Reporting Discrepancies Between the ClinicalTrials.gov Results Database and Peer-Reviewed Publications.
ABSTRACT ClinicalTrials.gov requires reporting of result summaries for many drug and device trials.
To evaluate the consistency of reporting of trials that are registered in the ClinicalTrials.gov results database and published in the literature.
ClinicalTrials.gov results database and matched publications identified through ClinicalTrials.gov and a manual search of 2 electronic databases.
10% random sample of phase 3 or 4 trials with results in the ClinicalTrials.gov results database, completed before 1 January 2009, with 2 or more groups.
One reviewer extracted data about trial design and results from the results database and matching publications. A subsample was independently verified.
Of 110 trials with results, most were industry-sponsored, parallel-design drug studies. The most common inconsistency was the number of secondary outcome measures reported (80%). Sixteen trials (15%) reported the primary outcome description inconsistently, and 22 (20%) reported the primary outcome value inconsistently. Thirty-eight trials inconsistently reported the number of individuals with a serious adverse event (SAE); of these, 33 (87%) reported more SAEs in ClinicalTrials.gov. Among the 84 trials that reported SAEs in ClinicalTrials.gov, 11 publications did not mention SAEs, 5 reported them as zero or not occurring, and 21 reported a different number of SAEs. Among 29 trials that reported deaths in ClinicalTrials.gov, 28% differed from the matched publication.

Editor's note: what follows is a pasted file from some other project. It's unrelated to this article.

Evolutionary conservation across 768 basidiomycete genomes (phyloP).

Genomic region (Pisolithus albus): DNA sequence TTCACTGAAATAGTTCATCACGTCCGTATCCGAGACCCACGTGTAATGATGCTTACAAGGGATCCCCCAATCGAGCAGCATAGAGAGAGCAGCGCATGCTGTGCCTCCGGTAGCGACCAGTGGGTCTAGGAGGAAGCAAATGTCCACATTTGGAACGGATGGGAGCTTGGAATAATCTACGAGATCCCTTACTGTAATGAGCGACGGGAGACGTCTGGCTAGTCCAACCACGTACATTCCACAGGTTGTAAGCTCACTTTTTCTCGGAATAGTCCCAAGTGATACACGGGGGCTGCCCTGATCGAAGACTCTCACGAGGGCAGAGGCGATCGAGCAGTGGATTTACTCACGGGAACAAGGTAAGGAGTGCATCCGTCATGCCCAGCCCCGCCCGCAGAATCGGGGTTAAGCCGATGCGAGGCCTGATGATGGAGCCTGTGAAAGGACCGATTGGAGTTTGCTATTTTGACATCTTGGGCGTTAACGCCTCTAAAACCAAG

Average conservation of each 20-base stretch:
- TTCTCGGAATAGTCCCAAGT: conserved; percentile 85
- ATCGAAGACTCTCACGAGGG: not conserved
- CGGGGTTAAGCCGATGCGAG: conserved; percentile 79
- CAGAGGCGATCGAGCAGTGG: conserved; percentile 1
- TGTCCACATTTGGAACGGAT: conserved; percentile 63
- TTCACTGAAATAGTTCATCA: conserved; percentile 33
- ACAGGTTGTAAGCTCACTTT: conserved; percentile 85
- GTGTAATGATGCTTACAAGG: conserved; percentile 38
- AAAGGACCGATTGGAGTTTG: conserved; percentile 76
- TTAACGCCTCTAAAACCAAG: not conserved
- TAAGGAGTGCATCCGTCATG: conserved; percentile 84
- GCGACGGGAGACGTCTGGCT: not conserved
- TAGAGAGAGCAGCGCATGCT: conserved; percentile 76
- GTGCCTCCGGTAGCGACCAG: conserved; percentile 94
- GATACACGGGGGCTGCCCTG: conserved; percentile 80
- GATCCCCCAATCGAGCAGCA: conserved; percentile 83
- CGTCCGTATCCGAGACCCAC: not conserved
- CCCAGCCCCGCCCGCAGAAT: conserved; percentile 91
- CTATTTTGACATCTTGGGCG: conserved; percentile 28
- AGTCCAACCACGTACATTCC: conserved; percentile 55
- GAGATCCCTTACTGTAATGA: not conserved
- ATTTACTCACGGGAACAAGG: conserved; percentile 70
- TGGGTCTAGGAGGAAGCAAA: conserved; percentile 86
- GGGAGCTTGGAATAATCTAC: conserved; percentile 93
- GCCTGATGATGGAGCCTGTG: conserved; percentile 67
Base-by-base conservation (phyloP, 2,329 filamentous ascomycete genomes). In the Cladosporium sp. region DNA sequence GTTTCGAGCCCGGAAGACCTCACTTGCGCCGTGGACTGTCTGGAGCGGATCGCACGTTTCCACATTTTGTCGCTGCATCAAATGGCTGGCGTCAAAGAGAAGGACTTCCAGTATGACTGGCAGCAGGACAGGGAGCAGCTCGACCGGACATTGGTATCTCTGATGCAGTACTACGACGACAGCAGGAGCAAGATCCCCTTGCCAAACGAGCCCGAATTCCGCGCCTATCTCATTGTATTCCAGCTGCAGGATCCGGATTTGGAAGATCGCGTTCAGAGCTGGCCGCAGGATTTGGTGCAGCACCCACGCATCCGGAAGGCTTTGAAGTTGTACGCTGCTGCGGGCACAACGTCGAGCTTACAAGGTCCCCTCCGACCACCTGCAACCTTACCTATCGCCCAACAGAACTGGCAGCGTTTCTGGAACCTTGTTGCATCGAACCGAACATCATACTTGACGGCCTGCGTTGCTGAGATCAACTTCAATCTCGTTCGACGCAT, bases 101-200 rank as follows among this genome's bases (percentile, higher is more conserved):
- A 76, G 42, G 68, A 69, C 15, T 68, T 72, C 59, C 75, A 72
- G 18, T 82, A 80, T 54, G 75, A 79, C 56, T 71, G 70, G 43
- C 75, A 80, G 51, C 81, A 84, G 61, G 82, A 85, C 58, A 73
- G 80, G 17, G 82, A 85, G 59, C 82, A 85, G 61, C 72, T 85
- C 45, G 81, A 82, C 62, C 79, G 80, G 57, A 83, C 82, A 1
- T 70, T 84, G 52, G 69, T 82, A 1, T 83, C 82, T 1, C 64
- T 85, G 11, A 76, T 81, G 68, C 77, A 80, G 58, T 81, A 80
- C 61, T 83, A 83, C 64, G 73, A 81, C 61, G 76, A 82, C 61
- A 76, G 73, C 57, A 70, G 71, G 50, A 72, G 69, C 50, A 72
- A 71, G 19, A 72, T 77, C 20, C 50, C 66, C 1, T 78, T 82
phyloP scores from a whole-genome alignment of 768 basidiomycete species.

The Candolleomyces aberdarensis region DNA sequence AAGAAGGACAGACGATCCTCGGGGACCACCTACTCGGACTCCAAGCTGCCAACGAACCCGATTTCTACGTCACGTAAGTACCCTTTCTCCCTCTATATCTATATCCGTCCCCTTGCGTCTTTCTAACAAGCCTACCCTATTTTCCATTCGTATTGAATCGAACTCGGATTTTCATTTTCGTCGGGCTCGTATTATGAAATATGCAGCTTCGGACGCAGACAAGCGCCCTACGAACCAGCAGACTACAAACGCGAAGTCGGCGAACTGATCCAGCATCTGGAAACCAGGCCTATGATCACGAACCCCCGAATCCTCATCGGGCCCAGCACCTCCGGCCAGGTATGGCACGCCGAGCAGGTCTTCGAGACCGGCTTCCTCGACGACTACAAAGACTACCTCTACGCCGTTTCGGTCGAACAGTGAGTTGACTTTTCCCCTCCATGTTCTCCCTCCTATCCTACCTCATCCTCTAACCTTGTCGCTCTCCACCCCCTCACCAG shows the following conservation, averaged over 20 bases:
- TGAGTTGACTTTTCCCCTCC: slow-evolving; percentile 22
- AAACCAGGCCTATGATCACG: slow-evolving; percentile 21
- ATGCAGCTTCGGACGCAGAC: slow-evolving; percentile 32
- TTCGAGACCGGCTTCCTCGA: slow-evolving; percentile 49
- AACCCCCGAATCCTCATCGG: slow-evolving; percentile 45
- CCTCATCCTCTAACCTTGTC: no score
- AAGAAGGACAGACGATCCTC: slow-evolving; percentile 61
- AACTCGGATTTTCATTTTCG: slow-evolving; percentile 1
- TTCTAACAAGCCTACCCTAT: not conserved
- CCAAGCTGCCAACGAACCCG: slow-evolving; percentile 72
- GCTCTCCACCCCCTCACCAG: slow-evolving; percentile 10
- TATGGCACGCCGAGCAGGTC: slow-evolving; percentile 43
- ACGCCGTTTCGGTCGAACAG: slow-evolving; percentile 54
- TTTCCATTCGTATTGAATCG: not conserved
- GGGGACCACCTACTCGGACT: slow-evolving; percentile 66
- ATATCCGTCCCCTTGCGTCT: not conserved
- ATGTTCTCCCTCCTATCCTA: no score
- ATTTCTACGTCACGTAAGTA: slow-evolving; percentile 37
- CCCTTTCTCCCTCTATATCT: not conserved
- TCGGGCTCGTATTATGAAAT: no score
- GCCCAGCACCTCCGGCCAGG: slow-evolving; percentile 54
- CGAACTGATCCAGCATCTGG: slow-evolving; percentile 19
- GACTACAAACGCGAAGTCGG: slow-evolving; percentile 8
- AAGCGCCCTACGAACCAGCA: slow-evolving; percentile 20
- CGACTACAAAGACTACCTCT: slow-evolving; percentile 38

Small sample that included earliest results posted to the database.
Reporting discrepancies between the ClinicalTrials.gov results database and matching publications are common. Which source contains the more accurate account of results is unclear, although ClinicalTrials.gov may provide a more comprehensive description of adverse events than the publication.
Agency for Healthcare Research and Quality.
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ABSTRACT: To assess whether journals are more likely to reject manuscripts with differences between information in registries and articles. We compared differences by sponsorship and assessed whether selective reporting favored publication of significant outcomes.Study design and settingDrug trials submitted to eight journals (January 2010-April 2012) were included. Publication status, primary outcomes, enrollment, and sponsorship were extracted. Primary outcomes and enrollment in registries and registration timing were reviewed. Prospective registration included registration before study start. Consistency between registered and reported information was evaluated.ResultsFor 226 submitted manuscripts, primary outcomes were specified in both article and registry. 66/226 (29.2%) had primary outcome differences; 14/66 manuscripts with differences (21.2%) and 46/160 without differences (28.8%) were accepted. 50 manuscripts (22.4%) had sample size differences; 10/50 with differences (20.0%) and 49/173 without differences (28.3%) were accepted. Industry-sponsored trials had less differences and were more often prospectively registered. After adjustment for sponsorship, differences and/or retrospective registration were not associated with decreased chance of acceptance (OR, 0.56; 95% CI, 0.27-1.13). Primary outcome differences favored significant outcomes in 49% of manuscripts.Conclusion Differences between registered and reported information are not decisive for rejection. Editors should assess consistency between registries and articles to address selective reporting.Journal of Clinical Epidemiology 11/2014; · 5.48 Impact Factor